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Intel Z68 Review - The Sandy Bridge Platform Expands

Author: SKYMTL
Date: May 11, 2011
Product Name: Intel Z68 Chipset
 
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The Larson Creek 311 Series SSD



Alongside the Z68 chipset, Intel is launching their new 311 series 20GB SSD which is code named Larson Creek. Specifically tailored for caching, the 311 sports high end, long life 34nm SLC NAND and sequential speeds of 200MB/s write and 105MB/s read.

20GB may put it on the low end of the capacity spectrum and a SATA 3Gbps interface isnít quite in line with some of the higher end drives out there but Intelís choice of SLC modules makes the $110 Larson Creek 20GB a bit of a rarity. There arenít many drives on the retail market which use this NAND type and the few which do hit eye-watering enterprise market price points.

Considering most 40GB MLC-based drives sell for under $80, this is a bit of a risk but Intel is betting that people are willing to spend more to get increase reliability.


Intel Smart Response Technology Performance Testing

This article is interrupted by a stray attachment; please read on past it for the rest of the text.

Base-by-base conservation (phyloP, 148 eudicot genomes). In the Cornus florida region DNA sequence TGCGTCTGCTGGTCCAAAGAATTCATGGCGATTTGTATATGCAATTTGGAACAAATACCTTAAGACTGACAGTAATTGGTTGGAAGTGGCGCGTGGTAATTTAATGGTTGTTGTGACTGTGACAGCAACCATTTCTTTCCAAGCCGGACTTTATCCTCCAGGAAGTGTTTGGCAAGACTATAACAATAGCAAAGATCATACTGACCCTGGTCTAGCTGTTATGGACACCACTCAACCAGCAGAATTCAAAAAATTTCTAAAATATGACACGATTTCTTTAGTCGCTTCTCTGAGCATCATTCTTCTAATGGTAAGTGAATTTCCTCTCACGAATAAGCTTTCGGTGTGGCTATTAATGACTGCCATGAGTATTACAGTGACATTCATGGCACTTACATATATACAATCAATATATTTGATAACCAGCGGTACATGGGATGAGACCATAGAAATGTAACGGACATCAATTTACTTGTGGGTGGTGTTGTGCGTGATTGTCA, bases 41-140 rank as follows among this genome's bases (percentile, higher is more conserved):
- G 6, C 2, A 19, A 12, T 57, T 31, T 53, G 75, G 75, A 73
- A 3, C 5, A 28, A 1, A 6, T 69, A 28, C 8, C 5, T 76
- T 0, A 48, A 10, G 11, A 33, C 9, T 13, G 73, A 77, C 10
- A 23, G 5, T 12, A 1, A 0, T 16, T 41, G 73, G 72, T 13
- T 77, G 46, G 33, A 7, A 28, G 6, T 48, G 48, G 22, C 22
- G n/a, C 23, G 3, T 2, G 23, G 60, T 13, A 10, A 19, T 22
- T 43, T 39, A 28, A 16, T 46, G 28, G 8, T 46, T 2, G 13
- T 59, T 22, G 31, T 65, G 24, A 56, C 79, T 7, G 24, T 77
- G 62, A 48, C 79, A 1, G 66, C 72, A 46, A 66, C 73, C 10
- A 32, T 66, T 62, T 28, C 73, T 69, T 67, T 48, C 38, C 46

In order to test RST Caching, we paired up our Larson Creek 20GB SSD with one of the most popular hard drives of the last few years: the Western Digital Black 640GB. Both the Maximum and Enhanced settings were used.


Synthetic Benchmark Performance




The increase in performance between the hard drive alone and a system with the SSD included is like night and day. The Maximum setting does provide the best overall results due to its ability to impact both read and write speeds but the Enhanced setting displays nearly identical read numbers. Unfortunately, the hard drive becomes a substantial read speed bottleneck in Enhanced mode. Letís see how this impacts real world performance.


Real World Performance




While there may have been a significant difference between the Maximum and Enhanced modes in synthetic benchmarks, the same canít be said about real world scenarios. Both offer a tangible load time improvement over a system with the hard drive operating by itself. The Maximum setting does offer quicker an OS boot cycle but the application load time differences between the two modes really wonít be felt by the end user.
 
 
 

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